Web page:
As of April 1, 2023, millions of Americans will be uninsured due to Medicaid unwinding. Medicaid eligibility redetermination needs to be at the forefront of your strategic conversations. For hospitals and health systems, the redetermination process will lead to reduced revenue (these newly ineligible people are no longer seeking services and Medicaid is offering lower reimbursements), additional burdens placed on the teams responsible for ensuring eligibility and coverage, and increased denials leading to more write-offs. The solution? AI-powered automation, which can improve efficiency and prevent revenue loss through even the toughest of times.
As the pandemic public health emergency (PHE) comes to a close, hospitals and health systems will be forced to grapple with the end of many flexibilities, including Medicaid eligibility — leaving millions of Americans uninsured.
On April 1, 2023, states will be forced to return to pre-pandemic policies and determine who is eligible for Medicaid and who is not. The Robert Wood Johnson Foundation estimates this has the potential to leave up to 18 million people without healthcare coverage.
In Q1 2022, the national uninsured rate reached an all-time low of 8%. Yet, with the revert back to redetermination, rates could increase.
Estimates from the U.S. Department of Health and Human Services show approximately 9.5% of Medicaid enrollees, or about 8.2 million, will lose Medicaid coverage due to loss of eligibility. KFF estimates are even higher: between 8 million and 24 million people.
For hospitals, redetermination will lead to no-shows, failed eligibility checks, eligibility denials, reduced revenue, and bad debt. On top of this, already overwhelmed revenue cycle staff will have to contend with the increased administrative burden for ensuring eligibility and coverage and dealing with denials.
Hospitals must quickly prepare to address the inevitable effects of Medicaid unwinding. With margins already low and many hospitals at risk for consolidation, they simply can’t afford an additional negative impact to their bottom line.
~ Amy Raymond, VP of Revenue Cycle Operations at AKASA
Since early 2020, Medicaid and Children’s Health Insurance Program (CHIP) enrollment has seen a significant uptick. A recent report from KFF found that enrollment increased to 91.3 million — up 28.5% since February 2020.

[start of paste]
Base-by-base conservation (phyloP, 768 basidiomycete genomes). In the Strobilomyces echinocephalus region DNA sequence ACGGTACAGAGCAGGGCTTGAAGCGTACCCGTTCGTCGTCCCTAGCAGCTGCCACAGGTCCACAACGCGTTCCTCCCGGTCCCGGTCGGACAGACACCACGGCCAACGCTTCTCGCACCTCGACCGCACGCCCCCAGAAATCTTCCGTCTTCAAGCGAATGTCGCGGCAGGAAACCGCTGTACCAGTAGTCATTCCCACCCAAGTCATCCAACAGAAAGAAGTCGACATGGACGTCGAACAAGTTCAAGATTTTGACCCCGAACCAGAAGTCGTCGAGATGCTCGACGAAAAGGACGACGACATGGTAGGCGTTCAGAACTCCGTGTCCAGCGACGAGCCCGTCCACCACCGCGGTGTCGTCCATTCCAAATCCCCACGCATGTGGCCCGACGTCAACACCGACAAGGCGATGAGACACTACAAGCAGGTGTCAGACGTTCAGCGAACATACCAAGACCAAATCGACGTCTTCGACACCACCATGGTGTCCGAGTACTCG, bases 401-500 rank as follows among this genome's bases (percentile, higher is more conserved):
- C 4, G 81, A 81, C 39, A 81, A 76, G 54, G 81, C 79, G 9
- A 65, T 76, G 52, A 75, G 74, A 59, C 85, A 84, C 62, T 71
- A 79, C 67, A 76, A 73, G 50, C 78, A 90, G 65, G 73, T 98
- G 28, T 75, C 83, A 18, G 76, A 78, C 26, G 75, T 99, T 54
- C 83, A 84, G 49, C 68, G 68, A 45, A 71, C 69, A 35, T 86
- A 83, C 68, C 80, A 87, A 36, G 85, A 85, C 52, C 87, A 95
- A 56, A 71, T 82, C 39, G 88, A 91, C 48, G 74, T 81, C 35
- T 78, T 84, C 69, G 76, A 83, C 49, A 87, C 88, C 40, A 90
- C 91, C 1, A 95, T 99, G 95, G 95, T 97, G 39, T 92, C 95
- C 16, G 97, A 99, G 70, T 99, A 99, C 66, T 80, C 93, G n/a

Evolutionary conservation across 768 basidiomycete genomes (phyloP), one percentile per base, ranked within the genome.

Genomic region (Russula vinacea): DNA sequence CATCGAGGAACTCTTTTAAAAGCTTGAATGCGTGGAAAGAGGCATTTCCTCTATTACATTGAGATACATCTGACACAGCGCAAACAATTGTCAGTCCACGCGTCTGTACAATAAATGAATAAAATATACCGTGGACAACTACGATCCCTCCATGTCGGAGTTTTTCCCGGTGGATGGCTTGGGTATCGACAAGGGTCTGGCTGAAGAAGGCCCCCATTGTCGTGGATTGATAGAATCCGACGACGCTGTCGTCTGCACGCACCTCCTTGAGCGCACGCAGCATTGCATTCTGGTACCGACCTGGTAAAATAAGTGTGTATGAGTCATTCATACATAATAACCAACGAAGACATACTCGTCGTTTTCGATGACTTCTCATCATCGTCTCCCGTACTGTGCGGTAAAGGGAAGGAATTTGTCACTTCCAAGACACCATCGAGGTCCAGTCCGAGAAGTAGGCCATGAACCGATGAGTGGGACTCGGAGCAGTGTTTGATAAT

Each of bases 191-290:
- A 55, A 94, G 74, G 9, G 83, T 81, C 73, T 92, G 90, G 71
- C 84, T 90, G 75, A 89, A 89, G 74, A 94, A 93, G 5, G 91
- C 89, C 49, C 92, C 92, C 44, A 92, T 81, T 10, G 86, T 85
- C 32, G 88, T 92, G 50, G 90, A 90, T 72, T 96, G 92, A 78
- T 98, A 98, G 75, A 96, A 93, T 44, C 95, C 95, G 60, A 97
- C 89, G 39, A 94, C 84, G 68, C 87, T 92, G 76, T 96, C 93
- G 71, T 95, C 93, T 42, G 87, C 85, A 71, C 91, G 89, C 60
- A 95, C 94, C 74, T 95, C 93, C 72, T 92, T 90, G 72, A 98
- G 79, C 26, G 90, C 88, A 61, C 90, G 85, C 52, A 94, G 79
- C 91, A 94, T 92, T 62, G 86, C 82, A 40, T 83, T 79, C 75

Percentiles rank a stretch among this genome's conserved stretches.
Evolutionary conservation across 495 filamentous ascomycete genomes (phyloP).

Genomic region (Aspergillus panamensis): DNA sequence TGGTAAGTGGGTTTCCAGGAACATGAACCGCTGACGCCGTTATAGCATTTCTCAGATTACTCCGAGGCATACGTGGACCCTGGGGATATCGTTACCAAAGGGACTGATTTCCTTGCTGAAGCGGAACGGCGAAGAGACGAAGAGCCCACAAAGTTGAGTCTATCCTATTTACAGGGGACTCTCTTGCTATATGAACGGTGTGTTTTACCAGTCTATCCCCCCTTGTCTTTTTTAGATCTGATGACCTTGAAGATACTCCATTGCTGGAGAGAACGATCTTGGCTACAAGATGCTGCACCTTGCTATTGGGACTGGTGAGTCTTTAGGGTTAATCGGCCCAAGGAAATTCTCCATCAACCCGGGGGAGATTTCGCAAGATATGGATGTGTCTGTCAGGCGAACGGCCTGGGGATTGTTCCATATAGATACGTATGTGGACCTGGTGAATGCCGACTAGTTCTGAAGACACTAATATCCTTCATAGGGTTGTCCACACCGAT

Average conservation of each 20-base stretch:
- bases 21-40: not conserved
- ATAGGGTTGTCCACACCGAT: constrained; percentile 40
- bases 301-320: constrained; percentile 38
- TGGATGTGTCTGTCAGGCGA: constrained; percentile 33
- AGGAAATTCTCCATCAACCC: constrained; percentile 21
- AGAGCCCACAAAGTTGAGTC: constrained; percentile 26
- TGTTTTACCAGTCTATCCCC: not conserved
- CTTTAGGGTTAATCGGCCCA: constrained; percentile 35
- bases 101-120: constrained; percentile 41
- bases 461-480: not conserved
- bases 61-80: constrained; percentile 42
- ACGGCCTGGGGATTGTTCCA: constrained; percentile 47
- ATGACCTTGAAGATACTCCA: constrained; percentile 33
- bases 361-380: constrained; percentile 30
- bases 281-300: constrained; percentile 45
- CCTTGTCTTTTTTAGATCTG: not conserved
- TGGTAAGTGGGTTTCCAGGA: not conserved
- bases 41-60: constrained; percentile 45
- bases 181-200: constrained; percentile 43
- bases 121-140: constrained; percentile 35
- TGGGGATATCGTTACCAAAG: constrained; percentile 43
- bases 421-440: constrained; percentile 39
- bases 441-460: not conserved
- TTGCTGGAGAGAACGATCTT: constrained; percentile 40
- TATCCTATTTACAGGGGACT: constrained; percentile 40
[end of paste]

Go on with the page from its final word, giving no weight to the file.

The Medicaid unwinding was originally slated to occur with the end of the PHE on May 11, 2023. Yet in December 2022, the Consolidated Appropriations Act, 2023 decoupled the Medicaid continuous enrollment provision from the PHE, and allowed states to begin Medicaid disenrollments starting April 1.
States now have up to 12 months to complete the redetermination process.
Additionally, the federal government will decrease the Medicaid matching rate — the federal medical assistance percentage (FMAP) — from 6.2 percentage points due to the PHE to:
By January 1, 2024, the FMAP will be completely phased out.
Hospitals that rely on Medicaid funding to serve low-income populations, particularly those in rural areas, will have to brace for the impact on already lagging operating margins.
More than 600 rural hospitals, nearly 30% of all rural hospitals in the United States, are at risk of closing in the near future, a report Center for Healthcare Quality and Payment Reform found.
In addition to patients who will lose Medicaid due to eligibility, 7.9%, or 6.2 million enrollees, will also lose coverage due to administrative churning.
Administrative churning is the loss of coverage despite ongoing eligibility due to:
While it seems straightforward enough for enrollees to quickly regain coverage, experts say it’s likely that hospital caseworkers will be overwhelmed by re-enrollments and retro-enrollments, which will increase the administrative burden and lead to bad debt.
As hospitals continue to struggle with lean revenue cycle teams and staffing issues, coping with redetermination will prove challenging. Those that deploy AI-powered automation, however, will have extra resources, experience greater efficiency and prevent revenue loss.
~ Amy Raymond, VP of Revenue Cycle Operations at AKASA
When Medicaid unwinding goes into effect, there’s no doubt hospitals and health systems will experience an increase in no-shows, failed eligibility checks, and eligibility denials.
Patient access teams will need to check eligibility upfront to verify coverage, and business office teams will need to track eligibility denials that can be addressed retroactively after patients re-enroll in Medicaid.
These processes are time-consuming — almost 10 minutes per encounter — and the administrative load will tax already overburdened revenue cycle staff.
AKASA Eligibility Denials Resolution uses advanced machine learning and revenue cycle experts-in-the-loop to optimize the management of coverage- and eligibility-related denials and improve claims resubmissions for providers. Our automation automatically analyzes in-scope denied claims based on specific CARC codes and takes action by checking insurance, verifying eligibility, and determining how best to resolve the denial. It determines and updates the filing order for coverages and then rebills the payer for the denied claim.
With AKASA, providers can:
The result: less rework, fewer denials.
To learn more about how AKASA can help you improve efficiency for your revenue cycle team, schedule a free consultation today.
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